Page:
Tuesday, July 21, 2015

Those Magnificent Men....


"A non-mechanic friend has shared a story about repairing his old tractor. All went well: he got stuck things loose, loose things tight. But then things got so eerie I wonder if I shouldn’t send condolences to his widow without waiting for the obit. He finished the job…with no spare parts, no parts missing. That’s just not right. Not the way it goes. Something is horribly wrong. I presume the machine will explode first time he cranks it. Such a pity. He meant well. R.I.P. Bill".....Roger Welsch

Up, down, flying around, looping the loop and defying the ground.

They're all frightfully keen, those magnificent men in their flying machines.

From the 1965 movie

No one remembers how many harvests it has been in that fence row rusting picturesquely and providing a silent contrast to the rattling augers and whining bin fans. Most farms have an "Island of Misfit Toys", so to speak: machinery too worn or obsolete even to be traded. This old tractor was parked off to the side on a farm Blake's grandfather first rented back in the Depression years. One day, in passing, Blake told me the old Minneapolis was the first tractor he ever drove; the Hursts had an active stable of Minneapolis-Molines up til the 1980s.
The old tractor was history....and no more...until Ryan, with the blessing of the Hurst Brothers, drug it out of that fence row and into his garage as his very first tractor restoration project. I won't go into all the dead ends and u-turns and retrofitting and research and road trips this restoration entailed; anyone who has worked with machinery...old machinery....derelict old machinery...can fill in the blanks. But on Christmas Day, this piece of our family farm past, wearing a festive red bow, rattled to life and backed down off the flat bed under its own power. It was a pretty darn thrilling moment....
The local air aficionados, including my brother in law and Congressman, have a growing collection of old military planes down at our tiny airport, born of a love of history and flight. It isn't unusual for us to be "buzzed" by a WWII trainer while we are watering mum lines on a summer's day. A few years ago, I hitched a ride down to the Missouri State Fair with Brooks in one of these vintage craft, cruising below the clouds over the Missouri River bottoms and landing in Sedalia behind the massive decrepit Missouri Pacific repair shops. To infer I was anything more than a tourist on this trip would be operating under false pretenses, but it was impossible not to feel a little glamour, a hint of the romance of the past, had rubbed off on me during the flight.
This fascination with the machines of the past is more than just a private affair. Unlike art masterpieces of antiquity or one of a kind precious stones, the magnificent planes and hardworking farm equipment of our heritage are still machines that work. They fly in formation or mow hay, re-enact famous battles or carry their drivers along narrow blue highways changed primarily in the past century by pavement.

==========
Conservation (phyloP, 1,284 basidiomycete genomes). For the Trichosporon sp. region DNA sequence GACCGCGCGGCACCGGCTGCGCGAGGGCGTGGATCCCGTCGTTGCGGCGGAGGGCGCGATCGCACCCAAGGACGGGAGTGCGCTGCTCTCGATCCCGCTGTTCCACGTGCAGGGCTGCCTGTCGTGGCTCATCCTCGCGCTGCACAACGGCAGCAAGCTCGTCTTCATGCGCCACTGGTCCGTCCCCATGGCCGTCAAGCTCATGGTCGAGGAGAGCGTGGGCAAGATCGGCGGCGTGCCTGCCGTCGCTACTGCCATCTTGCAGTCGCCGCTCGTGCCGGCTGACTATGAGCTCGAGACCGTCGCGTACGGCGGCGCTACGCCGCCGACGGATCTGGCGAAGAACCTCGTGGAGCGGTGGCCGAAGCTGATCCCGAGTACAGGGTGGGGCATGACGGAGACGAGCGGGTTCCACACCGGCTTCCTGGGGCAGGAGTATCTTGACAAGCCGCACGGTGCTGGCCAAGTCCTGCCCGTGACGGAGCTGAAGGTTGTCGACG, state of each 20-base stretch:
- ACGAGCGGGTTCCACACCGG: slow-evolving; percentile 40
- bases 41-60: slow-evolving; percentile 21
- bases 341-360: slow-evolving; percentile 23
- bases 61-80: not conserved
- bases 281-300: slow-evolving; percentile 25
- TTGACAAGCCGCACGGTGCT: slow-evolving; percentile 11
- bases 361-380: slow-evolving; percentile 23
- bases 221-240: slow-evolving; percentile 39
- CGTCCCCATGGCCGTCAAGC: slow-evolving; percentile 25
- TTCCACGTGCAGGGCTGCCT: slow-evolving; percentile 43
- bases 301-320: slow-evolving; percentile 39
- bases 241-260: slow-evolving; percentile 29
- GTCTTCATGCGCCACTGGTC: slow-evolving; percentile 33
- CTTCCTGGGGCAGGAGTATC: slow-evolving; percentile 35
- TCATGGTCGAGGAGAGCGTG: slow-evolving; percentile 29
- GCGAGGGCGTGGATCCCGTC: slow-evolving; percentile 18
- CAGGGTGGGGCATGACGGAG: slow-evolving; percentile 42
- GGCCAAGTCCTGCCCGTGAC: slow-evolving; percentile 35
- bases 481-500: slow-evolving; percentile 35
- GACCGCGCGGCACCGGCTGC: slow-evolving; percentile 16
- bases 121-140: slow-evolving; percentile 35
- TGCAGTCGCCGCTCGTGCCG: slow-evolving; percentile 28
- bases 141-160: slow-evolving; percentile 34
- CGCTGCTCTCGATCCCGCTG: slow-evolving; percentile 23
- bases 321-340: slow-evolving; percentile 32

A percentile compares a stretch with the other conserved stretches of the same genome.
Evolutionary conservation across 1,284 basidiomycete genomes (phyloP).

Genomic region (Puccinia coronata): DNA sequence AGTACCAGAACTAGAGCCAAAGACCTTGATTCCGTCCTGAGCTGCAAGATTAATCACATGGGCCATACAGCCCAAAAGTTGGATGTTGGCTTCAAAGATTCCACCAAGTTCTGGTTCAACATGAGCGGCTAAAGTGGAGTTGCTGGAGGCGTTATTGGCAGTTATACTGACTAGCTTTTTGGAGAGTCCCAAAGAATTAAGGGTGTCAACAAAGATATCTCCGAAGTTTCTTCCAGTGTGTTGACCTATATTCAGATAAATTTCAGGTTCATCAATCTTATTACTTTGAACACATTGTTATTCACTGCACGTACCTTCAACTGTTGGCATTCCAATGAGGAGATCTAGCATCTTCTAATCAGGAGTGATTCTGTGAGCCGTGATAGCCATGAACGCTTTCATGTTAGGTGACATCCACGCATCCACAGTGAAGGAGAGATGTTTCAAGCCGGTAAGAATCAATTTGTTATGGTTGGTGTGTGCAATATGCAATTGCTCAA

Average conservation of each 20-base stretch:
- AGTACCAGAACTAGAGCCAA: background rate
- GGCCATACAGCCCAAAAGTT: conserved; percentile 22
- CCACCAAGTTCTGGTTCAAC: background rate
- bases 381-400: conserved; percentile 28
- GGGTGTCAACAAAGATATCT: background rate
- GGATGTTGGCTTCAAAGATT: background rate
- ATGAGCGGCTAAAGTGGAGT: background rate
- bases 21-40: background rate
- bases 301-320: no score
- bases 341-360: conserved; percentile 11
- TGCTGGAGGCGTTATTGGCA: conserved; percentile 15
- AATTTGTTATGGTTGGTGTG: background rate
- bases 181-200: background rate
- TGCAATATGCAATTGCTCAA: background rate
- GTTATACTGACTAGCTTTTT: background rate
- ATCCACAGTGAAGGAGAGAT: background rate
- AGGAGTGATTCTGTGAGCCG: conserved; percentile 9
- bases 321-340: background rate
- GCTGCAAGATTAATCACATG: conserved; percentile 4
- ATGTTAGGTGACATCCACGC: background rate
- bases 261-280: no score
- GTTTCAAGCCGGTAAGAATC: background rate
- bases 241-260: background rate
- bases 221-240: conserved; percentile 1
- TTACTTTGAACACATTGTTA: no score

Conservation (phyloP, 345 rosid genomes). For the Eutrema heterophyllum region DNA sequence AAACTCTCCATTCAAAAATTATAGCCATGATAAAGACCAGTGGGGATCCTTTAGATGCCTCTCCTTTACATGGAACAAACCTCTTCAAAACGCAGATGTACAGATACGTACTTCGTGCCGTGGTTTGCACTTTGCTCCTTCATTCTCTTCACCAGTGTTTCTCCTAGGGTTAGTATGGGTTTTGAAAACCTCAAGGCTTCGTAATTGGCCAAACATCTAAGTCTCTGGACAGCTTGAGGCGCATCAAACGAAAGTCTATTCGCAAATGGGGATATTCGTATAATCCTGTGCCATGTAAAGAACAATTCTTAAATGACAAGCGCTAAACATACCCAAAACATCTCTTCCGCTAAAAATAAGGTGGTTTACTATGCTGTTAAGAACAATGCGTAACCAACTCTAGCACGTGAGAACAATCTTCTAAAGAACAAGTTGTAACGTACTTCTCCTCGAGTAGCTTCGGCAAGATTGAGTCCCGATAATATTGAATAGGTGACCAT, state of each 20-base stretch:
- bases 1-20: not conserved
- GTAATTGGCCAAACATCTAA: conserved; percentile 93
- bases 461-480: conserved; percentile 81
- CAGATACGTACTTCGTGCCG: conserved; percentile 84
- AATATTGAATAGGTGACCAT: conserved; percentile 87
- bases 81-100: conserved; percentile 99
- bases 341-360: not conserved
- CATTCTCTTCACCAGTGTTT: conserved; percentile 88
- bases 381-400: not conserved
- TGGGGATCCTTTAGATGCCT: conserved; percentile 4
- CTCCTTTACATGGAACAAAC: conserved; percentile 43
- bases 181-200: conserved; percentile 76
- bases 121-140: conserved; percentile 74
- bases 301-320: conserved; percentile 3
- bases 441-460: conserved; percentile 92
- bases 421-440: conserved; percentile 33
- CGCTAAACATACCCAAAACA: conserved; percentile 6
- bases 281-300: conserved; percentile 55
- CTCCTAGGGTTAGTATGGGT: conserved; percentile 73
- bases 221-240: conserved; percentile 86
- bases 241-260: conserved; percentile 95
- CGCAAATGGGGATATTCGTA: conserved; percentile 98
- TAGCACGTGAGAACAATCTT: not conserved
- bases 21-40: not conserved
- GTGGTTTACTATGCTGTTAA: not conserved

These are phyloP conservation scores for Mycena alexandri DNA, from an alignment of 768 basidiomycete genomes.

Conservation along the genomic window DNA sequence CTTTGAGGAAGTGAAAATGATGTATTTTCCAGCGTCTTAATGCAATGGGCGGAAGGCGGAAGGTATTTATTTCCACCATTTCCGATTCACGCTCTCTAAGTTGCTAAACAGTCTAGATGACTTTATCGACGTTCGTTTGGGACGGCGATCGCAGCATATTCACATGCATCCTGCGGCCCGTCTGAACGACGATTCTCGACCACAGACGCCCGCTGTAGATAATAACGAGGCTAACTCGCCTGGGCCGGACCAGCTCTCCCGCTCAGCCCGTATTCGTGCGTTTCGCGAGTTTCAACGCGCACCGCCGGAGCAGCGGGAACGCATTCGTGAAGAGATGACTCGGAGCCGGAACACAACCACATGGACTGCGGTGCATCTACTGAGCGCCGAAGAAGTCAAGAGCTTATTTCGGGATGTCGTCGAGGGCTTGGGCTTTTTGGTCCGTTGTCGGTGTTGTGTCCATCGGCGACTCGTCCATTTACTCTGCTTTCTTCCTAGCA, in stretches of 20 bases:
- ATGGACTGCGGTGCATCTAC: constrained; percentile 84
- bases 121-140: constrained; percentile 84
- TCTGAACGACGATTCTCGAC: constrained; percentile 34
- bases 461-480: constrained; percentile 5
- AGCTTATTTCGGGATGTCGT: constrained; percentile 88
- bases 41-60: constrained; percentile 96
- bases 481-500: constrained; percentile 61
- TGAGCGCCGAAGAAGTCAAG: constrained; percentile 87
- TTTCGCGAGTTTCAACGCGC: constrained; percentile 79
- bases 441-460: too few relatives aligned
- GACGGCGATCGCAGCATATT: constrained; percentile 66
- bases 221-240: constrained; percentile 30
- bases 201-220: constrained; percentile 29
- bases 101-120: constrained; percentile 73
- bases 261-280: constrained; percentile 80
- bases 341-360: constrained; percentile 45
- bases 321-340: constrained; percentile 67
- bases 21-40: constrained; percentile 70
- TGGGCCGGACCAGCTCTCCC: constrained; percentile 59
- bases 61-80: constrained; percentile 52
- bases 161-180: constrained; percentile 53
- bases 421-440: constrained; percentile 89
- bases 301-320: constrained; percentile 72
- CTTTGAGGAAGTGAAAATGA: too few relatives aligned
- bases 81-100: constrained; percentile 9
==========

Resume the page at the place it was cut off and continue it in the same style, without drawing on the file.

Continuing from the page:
Thanks to folks with one foot in the past, crowds in the present can flock to the Greatest Little Airshow at the Gould Peterson Airport and get up close and personal with a Japanese Zero...but even more importantly, watch the graceful plane go through its paces and see what made it so feared, instead of hearing a lecture about a dull and dusty grounded fossil.

Coaxing a convoy of antique tractors to start up may not be as loud as the Tora! Tora! Tora! Exhibition at the WingNuts Flying Circus, but the grumbling, rumbling and popping of all those engines brings a smile to onlooker's faces that needs no words. The machines in a tractor cruise aren't just eye candy; they are road worthy and ready to go 40 miles under their own power, sit a bit, and do it over again. The tool boxes bolted to the frames are not for show and the grease and oil are proof that these tractors may be antique, but they are far from toys. A parade of old tractors rumbling around a county square with the Red, White, and Blue billowing behind them is a vignette Norman Rockwell might have conceived, but the tractors aren't cunning reproductions; they are vital and alive, not just for show.

Come out to the country some summer weekend! Find a thresher's reunion, a steam engine show, or a tractor cruise! Come to a place where history is alive with gears and wheels and smoke and fumes, where you can ride your past right into the present....



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